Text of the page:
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Rare beetle discovered at Bristol Bioblitz

Xyleborus Monographus – photo by Mark Telfer

An unusual beetle spotted at the 2015 Bristol Bioblitz has been confirmed by experts as a bark beetle only previously recorded four times in England and never before in the South West.

A tiny insect with a long name, Xyleborus monographus (Fabricius) (Curculionidae) is only around 4mm long. It was discovered at the Oldbury Court Estate in Bristol as part of the Festival of Nature’s Bioblitz event, which invites members of the public to help record as much wildlife as possible in 24 hours.

Ray Barnett, Head of Collections & Archives at Bristol Museum & Art Gallery, found the insect while leading a guided walk and wildlife recording sweep through the estate. This type of beetle creates tunnels beneath the bark of trees and decaying timber and helps the decomposition of wood.

Ray said: “It is a tiny beetle, but small things make the world go round! The discovery tells us that Oldbury Court is potentially a new location for this kind of habitat and we may need to look more carefully and closely at the site. It all adds to our knowledge of these little ecosystems.”

It’s likely the beetle has only been in England since 2003, when it was first recorded, having travelled here from Europe. Entomological consultant Mark Telfer confirmed the identity of the Bioblitz beetle with fellow expert Darren Mann.

This year’s Bioblitz is taking place in the Hollywood Estate, in the grounds of Bristol’s new wildlife conservation park, Wild Place Project. The event is completely free with activities suitable for all ages, from bat walks and pond-dipping to helping the wildlife survey teams.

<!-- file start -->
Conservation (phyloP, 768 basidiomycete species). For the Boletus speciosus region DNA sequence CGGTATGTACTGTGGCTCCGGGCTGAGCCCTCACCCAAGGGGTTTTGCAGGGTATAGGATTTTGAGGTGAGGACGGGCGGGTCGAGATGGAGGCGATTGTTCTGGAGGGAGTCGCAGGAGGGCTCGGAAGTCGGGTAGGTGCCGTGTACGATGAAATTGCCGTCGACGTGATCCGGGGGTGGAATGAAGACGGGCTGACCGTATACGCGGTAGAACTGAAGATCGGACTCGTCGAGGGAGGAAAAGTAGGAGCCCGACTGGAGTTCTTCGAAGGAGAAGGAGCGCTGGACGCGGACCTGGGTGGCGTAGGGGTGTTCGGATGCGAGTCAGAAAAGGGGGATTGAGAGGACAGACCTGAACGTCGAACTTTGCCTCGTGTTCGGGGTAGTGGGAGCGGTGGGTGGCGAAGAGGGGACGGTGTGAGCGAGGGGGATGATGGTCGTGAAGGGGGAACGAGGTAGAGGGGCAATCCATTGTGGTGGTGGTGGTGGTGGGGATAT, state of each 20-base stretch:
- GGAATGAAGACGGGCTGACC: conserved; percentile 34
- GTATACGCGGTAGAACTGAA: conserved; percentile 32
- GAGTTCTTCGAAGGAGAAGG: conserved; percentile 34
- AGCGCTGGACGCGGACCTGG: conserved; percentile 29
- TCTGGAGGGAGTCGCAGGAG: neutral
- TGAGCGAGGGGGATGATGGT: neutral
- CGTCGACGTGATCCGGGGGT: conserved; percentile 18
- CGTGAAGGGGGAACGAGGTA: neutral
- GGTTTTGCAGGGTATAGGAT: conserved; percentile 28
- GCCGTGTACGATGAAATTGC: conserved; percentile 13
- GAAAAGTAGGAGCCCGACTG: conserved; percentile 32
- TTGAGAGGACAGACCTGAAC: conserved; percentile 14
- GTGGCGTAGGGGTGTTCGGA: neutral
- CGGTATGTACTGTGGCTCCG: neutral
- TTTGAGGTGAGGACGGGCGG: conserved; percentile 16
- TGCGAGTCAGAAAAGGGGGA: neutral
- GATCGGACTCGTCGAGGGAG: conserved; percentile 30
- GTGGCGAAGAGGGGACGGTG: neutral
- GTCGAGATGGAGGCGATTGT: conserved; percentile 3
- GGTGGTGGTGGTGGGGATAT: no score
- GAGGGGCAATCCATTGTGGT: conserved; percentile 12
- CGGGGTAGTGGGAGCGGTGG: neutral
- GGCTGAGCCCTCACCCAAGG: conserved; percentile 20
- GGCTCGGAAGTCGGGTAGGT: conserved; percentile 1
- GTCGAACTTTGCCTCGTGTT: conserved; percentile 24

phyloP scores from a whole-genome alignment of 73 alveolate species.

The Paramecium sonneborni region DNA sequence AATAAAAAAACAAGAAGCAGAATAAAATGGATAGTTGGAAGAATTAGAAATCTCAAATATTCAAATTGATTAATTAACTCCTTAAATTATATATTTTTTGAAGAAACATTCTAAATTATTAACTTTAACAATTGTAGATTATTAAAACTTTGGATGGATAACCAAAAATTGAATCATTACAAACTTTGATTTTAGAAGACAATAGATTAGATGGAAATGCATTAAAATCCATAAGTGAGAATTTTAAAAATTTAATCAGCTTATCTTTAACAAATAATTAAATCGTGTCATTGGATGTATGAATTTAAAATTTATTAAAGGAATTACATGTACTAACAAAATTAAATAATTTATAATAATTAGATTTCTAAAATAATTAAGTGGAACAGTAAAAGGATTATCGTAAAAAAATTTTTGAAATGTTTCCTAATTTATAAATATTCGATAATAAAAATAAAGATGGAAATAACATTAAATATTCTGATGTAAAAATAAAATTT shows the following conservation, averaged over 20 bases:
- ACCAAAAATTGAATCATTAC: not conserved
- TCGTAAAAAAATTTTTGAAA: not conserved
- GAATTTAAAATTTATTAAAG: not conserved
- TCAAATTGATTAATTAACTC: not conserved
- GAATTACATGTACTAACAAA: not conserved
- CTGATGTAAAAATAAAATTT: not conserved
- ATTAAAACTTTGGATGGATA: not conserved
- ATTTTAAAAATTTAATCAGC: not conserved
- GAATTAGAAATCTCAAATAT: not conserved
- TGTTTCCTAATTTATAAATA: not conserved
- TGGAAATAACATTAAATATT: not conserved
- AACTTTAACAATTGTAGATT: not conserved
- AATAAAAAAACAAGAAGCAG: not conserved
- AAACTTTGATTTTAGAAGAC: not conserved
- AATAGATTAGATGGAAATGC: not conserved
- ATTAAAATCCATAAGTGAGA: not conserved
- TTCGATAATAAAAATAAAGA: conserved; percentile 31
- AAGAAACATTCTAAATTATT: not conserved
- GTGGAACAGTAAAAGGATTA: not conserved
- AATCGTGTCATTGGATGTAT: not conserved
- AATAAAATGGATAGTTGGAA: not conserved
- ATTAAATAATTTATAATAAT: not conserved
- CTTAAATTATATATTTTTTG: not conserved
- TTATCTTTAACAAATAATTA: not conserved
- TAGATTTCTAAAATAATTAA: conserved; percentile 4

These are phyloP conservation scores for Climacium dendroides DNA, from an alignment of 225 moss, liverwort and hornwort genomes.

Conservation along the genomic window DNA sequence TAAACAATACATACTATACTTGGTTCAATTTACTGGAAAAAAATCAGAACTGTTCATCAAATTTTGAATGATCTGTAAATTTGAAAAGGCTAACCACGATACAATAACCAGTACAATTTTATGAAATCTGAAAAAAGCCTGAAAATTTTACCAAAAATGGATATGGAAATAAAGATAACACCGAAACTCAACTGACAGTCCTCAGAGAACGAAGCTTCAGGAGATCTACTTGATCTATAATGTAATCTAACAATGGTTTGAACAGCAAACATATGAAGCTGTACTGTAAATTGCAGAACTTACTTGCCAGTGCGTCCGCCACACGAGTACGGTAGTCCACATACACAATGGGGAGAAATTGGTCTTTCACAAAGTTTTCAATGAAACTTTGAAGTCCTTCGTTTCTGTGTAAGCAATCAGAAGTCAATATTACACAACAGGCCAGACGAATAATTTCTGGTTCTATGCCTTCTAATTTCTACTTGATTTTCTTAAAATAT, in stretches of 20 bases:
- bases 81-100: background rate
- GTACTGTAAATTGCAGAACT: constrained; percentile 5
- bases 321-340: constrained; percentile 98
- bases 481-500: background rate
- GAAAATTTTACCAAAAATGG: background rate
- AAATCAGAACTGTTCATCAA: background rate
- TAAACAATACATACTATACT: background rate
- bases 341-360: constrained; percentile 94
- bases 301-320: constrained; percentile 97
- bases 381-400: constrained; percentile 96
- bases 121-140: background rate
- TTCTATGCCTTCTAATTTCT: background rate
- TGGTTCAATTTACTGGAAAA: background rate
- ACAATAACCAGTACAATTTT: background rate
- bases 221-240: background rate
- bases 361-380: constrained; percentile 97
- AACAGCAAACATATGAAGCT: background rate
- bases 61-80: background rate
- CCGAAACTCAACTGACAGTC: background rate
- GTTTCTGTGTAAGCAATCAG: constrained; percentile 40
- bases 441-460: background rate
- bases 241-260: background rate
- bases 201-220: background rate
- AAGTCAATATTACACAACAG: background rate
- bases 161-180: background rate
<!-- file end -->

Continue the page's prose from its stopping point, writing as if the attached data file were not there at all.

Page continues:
Ray said: “We’re really looking forward to going round the Hollywood Estate as it hasn’t been much looked over in terms of wildlife recording – I don’t think anyone has ever surveyed the moth population. The Wild Place animals may add some variety too as you find some very interesting beetles breeding in animal dung.

“Bioblitz shines a spotlight on sites of interest, enabling an intense, quick study which tells us whether more work should be done to establish their importance. It also shows people that even on your own doorstep you can find an incredible amount of wildlife – not just rarities, but it also shows how wildlife populations are changing very rapidly in response to things like climate change.”

Click here to find out more about Bioblitz and sign up to walks, activities and survey teams.